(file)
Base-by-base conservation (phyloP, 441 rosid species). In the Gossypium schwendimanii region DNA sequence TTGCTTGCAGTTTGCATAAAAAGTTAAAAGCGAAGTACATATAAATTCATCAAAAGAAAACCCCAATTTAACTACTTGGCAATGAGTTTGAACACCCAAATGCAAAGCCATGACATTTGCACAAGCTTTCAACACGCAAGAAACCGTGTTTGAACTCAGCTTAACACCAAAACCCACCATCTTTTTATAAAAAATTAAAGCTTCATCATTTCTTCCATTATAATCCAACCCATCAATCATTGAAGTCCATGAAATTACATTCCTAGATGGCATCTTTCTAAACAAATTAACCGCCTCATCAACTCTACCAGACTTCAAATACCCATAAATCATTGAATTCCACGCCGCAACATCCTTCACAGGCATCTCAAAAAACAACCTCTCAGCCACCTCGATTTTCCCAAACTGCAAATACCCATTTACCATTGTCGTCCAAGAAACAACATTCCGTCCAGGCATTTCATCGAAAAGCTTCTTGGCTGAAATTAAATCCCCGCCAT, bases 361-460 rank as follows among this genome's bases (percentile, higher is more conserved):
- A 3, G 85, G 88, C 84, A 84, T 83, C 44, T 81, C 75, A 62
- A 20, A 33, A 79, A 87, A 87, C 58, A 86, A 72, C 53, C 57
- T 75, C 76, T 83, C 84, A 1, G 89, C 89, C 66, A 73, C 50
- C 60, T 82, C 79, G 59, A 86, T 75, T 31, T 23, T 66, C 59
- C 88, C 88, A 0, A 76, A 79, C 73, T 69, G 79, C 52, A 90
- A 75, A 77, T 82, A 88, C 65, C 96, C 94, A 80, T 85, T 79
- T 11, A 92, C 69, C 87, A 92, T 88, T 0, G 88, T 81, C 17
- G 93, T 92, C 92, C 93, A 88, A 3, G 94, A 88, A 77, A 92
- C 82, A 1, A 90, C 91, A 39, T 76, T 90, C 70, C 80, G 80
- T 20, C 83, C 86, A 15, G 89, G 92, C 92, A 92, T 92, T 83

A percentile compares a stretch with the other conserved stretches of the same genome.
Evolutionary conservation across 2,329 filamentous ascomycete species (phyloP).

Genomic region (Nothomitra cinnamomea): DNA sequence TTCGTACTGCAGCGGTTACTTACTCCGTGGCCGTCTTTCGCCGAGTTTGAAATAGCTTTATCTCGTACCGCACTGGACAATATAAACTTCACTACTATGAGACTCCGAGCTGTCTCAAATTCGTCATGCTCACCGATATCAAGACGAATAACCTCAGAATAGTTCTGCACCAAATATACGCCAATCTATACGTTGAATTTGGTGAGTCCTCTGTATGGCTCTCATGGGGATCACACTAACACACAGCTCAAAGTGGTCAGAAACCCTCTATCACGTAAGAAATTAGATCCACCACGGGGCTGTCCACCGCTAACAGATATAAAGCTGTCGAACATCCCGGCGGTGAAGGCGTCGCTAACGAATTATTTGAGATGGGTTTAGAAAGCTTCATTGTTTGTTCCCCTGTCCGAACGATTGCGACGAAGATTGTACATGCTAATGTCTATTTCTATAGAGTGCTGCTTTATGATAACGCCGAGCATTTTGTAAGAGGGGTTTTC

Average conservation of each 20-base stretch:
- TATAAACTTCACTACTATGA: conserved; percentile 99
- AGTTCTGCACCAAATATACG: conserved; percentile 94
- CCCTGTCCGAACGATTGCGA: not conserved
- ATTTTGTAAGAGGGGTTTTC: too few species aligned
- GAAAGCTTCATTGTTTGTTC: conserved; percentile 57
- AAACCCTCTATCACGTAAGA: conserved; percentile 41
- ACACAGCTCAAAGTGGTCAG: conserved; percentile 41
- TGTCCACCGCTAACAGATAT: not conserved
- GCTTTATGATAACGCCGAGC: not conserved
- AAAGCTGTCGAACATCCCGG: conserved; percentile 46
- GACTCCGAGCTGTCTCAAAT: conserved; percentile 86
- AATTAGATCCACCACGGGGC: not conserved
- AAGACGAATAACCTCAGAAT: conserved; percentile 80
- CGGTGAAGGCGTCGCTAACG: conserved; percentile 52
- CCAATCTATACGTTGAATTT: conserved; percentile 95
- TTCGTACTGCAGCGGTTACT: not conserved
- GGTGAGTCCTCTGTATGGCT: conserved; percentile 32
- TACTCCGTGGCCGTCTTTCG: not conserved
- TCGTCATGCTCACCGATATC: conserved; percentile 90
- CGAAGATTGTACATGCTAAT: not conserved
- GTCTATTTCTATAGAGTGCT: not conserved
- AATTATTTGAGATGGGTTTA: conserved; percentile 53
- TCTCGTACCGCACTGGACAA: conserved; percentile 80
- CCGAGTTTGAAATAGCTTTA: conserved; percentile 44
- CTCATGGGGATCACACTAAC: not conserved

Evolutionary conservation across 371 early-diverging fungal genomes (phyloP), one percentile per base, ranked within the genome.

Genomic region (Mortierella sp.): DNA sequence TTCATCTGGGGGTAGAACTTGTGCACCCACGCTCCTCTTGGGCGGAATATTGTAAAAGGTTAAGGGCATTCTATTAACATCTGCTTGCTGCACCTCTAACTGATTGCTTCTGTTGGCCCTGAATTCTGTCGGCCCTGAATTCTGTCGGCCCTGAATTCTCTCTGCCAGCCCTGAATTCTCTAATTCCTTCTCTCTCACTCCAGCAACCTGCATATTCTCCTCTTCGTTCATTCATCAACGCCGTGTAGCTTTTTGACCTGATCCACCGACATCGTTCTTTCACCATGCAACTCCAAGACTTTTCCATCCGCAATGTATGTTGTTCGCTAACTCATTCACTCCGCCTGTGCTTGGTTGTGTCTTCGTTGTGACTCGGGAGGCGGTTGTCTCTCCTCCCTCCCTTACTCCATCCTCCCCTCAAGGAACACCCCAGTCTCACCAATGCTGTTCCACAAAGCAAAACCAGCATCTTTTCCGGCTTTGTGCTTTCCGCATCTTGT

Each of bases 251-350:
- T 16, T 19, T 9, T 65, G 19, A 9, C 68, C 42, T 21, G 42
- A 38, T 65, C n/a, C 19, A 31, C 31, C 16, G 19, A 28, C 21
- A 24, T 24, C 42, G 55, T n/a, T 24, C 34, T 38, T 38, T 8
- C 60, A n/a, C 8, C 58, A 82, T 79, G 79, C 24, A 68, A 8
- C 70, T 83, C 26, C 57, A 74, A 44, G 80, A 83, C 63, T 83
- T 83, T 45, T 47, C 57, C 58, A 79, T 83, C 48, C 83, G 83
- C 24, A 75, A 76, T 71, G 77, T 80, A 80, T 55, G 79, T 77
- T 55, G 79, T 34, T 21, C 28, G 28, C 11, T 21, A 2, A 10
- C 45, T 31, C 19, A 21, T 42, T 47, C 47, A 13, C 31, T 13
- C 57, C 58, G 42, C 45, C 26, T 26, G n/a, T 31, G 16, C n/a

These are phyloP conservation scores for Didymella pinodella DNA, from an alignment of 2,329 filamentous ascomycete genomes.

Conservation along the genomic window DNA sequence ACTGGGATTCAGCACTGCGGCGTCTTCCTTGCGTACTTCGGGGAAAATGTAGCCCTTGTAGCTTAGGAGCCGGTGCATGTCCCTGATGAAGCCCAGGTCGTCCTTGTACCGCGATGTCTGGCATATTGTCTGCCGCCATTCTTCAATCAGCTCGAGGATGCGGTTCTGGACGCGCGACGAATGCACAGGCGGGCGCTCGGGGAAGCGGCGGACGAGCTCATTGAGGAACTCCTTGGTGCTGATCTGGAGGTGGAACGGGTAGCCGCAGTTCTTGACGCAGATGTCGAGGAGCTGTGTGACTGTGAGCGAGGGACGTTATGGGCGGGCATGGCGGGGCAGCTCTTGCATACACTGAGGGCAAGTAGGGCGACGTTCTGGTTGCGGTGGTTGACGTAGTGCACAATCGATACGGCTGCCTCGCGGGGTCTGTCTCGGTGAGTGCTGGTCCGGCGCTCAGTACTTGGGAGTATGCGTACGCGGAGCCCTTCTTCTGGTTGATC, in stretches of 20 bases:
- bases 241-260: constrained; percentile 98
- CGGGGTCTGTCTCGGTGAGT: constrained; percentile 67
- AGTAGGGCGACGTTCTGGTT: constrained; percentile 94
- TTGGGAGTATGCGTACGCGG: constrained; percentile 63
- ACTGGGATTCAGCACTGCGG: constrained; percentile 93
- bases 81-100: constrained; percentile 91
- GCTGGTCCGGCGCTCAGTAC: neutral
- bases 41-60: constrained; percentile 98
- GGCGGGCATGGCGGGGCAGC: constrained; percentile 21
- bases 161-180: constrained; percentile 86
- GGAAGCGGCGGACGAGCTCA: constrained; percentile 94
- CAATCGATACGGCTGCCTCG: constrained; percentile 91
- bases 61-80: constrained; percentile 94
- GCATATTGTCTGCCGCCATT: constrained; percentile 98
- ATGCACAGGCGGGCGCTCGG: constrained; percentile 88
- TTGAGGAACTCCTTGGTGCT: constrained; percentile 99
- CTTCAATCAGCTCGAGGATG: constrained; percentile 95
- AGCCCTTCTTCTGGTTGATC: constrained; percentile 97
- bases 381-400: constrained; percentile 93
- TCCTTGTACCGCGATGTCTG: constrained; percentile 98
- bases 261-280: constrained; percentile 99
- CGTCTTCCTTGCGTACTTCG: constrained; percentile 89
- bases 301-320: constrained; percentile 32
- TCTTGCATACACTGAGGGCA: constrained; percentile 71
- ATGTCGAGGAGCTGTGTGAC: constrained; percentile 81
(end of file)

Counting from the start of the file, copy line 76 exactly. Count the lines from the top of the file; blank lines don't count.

- bases 261-280: constrained; percentile 99